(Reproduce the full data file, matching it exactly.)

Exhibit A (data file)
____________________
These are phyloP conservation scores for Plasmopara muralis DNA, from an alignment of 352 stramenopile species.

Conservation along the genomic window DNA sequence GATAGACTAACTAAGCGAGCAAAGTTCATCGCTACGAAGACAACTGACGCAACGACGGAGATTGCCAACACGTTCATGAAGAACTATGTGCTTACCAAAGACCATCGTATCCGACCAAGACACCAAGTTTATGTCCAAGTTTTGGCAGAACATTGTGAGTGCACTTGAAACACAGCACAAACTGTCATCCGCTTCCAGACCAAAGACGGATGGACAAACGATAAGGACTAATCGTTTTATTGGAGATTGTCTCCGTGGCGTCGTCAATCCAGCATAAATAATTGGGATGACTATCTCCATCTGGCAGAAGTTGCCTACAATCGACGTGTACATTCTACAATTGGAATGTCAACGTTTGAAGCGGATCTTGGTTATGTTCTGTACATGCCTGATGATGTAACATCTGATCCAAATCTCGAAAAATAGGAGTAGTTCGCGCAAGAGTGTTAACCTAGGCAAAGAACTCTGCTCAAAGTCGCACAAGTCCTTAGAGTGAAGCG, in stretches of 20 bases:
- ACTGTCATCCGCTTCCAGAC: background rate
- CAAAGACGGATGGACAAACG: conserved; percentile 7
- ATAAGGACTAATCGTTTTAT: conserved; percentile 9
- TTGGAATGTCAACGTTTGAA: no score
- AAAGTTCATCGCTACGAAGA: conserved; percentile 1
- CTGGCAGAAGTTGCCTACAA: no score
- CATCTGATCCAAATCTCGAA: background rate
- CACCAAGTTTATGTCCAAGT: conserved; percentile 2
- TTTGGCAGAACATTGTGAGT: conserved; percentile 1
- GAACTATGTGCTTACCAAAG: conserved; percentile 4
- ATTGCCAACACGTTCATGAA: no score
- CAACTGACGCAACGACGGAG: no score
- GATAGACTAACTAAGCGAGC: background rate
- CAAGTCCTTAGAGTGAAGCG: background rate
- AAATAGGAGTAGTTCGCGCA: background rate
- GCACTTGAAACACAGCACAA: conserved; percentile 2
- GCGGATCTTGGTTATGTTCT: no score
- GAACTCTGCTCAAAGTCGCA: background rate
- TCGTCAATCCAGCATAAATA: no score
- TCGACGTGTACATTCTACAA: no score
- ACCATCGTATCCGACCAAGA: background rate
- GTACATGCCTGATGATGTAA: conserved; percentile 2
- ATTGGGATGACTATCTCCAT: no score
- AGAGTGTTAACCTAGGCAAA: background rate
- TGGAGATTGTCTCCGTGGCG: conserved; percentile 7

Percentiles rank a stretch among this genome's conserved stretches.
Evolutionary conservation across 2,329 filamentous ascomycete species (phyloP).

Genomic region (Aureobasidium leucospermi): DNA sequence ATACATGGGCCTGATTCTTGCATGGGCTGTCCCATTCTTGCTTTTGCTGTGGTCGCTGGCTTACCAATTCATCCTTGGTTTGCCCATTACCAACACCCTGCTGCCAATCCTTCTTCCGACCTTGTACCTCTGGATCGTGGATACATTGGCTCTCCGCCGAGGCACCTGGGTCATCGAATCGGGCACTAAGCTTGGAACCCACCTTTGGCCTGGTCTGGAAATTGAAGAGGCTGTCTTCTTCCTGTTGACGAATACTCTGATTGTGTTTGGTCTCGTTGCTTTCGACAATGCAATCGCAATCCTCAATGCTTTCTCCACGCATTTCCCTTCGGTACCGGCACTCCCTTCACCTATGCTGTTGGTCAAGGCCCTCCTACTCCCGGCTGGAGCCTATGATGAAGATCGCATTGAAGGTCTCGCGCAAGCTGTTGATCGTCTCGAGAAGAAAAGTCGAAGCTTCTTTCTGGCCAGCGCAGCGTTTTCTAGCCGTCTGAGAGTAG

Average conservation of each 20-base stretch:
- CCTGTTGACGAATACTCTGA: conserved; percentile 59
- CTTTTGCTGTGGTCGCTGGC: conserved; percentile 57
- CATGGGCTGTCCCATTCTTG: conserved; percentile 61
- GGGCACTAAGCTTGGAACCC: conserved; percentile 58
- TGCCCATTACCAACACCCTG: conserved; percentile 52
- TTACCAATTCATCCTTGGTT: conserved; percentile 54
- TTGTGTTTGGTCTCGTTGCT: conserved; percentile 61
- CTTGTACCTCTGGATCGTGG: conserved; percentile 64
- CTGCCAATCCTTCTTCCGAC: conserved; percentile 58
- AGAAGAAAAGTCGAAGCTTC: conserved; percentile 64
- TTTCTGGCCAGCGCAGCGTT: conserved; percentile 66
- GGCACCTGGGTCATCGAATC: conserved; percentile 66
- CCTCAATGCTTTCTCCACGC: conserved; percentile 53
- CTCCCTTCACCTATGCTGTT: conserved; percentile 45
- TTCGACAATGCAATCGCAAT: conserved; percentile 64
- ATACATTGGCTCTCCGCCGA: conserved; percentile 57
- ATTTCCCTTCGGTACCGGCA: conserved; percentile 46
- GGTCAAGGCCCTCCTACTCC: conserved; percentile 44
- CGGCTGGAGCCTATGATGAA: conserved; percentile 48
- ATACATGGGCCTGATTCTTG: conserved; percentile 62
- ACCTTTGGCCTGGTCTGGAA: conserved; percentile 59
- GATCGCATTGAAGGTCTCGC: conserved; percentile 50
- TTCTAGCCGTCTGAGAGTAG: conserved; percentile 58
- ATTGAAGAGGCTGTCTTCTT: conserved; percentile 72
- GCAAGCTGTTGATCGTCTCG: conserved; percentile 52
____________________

These are phyloP conservation scores for Plasmopara muralis DNA, from an alignment of 352 stramenopile species.

Conservation along the genomic window DNA sequence GATAGACTAACTAAGCGAGCAAAGTTCATCGCTACGAAGACAACTGACGCAACGACGGAGATTGCCAACACGTTCATGAAGAACTATGTGCTTACCAAAGACCATCGTATCCGACCAAGACACCAAGTTTATGTCCAAGTTTTGGCAGAACATTGTGAGTGCACTTGAAACACAGCACAAACTGTCATCCGCTTCCAGACCAAAGACGGATGGACAAACGATAAGGACTAATCGTTTTATTGGAGATTGTCTCCGTGGCGTCGTCAATCCAGCATAAATAATTGGGATGACTATCTCCATCTGGCAGAAGTTGCCTACAATCGACGTGTACATTCTACAATTGGAATGTCAACGTTTGAAGCGGATCTTGGTTATGTTCTGTACATGCCTGATGATGTAACATCTGATCCAAATCTCGAAAAATAGGAGTAGTTCGCGCAAGAGTGTTAACCTAGGCAAAGAACTCTGCTCAAAGTCGCACAAGTCCTTAGAGTGAAGCG, in stretches of 20 bases:
- ACTGTCATCCGCTTCCAGAC: background rate
- CAAAGACGGATGGACAAACG: conserved; percentile 7
- ATAAGGACTAATCGTTTTAT: conserved; percentile 9
- TTGGAATGTCAACGTTTGAA: no score
- AAAGTTCATCGCTACGAAGA: conserved; percentile 1
- CTGGCAGAAGTTGCCTACAA: no score
- CATCTGATCCAAATCTCGAA: background rate
- CACCAAGTTTATGTCCAAGT: conserved; percentile 2
- TTTGGCAGAACATTGTGAGT: conserved; percentile 1
- GAACTATGTGCTTACCAAAG: conserved; percentile 4
- ATTGCCAACACGTTCATGAA: no score
- CAACTGACGCAACGACGGAG: no score
- GATAGACTAACTAAGCGAGC: background rate
- CAAGTCCTTAGAGTGAAGCG: background rate
- AAATAGGAGTAGTTCGCGCA: background rate
- GCACTTGAAACACAGCACAA: conserved; percentile 2
- GCGGATCTTGGTTATGTTCT: no score
- GAACTCTGCTCAAAGTCGCA: background rate
- TCGTCAATCCAGCATAAATA: no score
- TCGACGTGTACATTCTACAA: no score
- ACCATCGTATCCGACCAAGA: background rate
- GTACATGCCTGATGATGTAA: conserved; percentile 2
- ATTGGGATGACTATCTCCAT: no score
- AGAGTGTTAACCTAGGCAAA: background rate
- TGGAGATTGTCTCCGTGGCG: conserved; percentile 7

Percentiles rank a stretch among this genome's conserved stretches.
Evolutionary conservation across 2,329 filamentous ascomycete species (phyloP).

Genomic region (Aureobasidium leucospermi): DNA sequence ATACATGGGCCTGATTCTTGCATGGGCTGTCCCATTCTTGCTTTTGCTGTGGTCGCTGGCTTACCAATTCATCCTTGGTTTGCCCATTACCAACACCCTGCTGCCAATCCTTCTTCCGACCTTGTACCTCTGGATCGTGGATACATTGGCTCTCCGCCGAGGCACCTGGGTCATCGAATCGGGCACTAAGCTTGGAACCCACCTTTGGCCTGGTCTGGAAATTGAAGAGGCTGTCTTCTTCCTGTTGACGAATACTCTGATTGTGTTTGGTCTCGTTGCTTTCGACAATGCAATCGCAATCCTCAATGCTTTCTCCACGCATTTCCCTTCGGTACCGGCACTCCCTTCACCTATGCTGTTGGTCAAGGCCCTCCTACTCCCGGCTGGAGCCTATGATGAAGATCGCATTGAAGGTCTCGCGCAAGCTGTTGATCGTCTCGAGAAGAAAAGTCGAAGCTTCTTTCTGGCCAGCGCAGCGTTTTCTAGCCGTCTGAGAGTAG

Average conservation of each 20-base stretch:
- CCTGTTGACGAATACTCTGA: conserved; percentile 59
- CTTTTGCTGTGGTCGCTGGC: conserved; percentile 57
- CATGGGCTGTCCCATTCTTG: conserved; percentile 61
- GGGCACTAAGCTTGGAACCC: conserved; percentile 58
- TGCCCATTACCAACACCCTG: conserved; percentile 52
- TTACCAATTCATCCTTGGTT: conserved; percentile 54
- TTGTGTTTGGTCTCGTTGCT: conserved; percentile 61
- CTTGTACCTCTGGATCGTGG: conserved; percentile 64
- CTGCCAATCCTTCTTCCGAC: conserved; percentile 58
- AGAAGAAAAGTCGAAGCTTC: conserved; percentile 64
- TTTCTGGCCAGCGCAGCGTT: conserved; percentile 66
- GGCACCTGGGTCATCGAATC: conserved; percentile 66
- CCTCAATGCTTTCTCCACGC: conserved; percentile 53
- CTCCCTTCACCTATGCTGTT: conserved; percentile 45
- TTCGACAATGCAATCGCAAT: conserved; percentile 64
- ATACATTGGCTCTCCGCCGA: conserved; percentile 57
- ATTTCCCTTCGGTACCGGCA: conserved; percentile 46
- GGTCAAGGCCCTCCTACTCC: conserved; percentile 44
- CGGCTGGAGCCTATGATGAA: conserved; percentile 48
- ATACATGGGCCTGATTCTTG: conserved; percentile 62
- ACCTTTGGCCTGGTCTGGAA: conserved; percentile 59
- GATCGCATTGAAGGTCTCGC: conserved; percentile 50
- TTCTAGCCGTCTGAGAGTAG: conserved; percentile 58
- ATTGAAGAGGCTGTCTTCTT: conserved; percentile 72
- GCAAGCTGTTGATCGTCTCG: conserved; percentile 52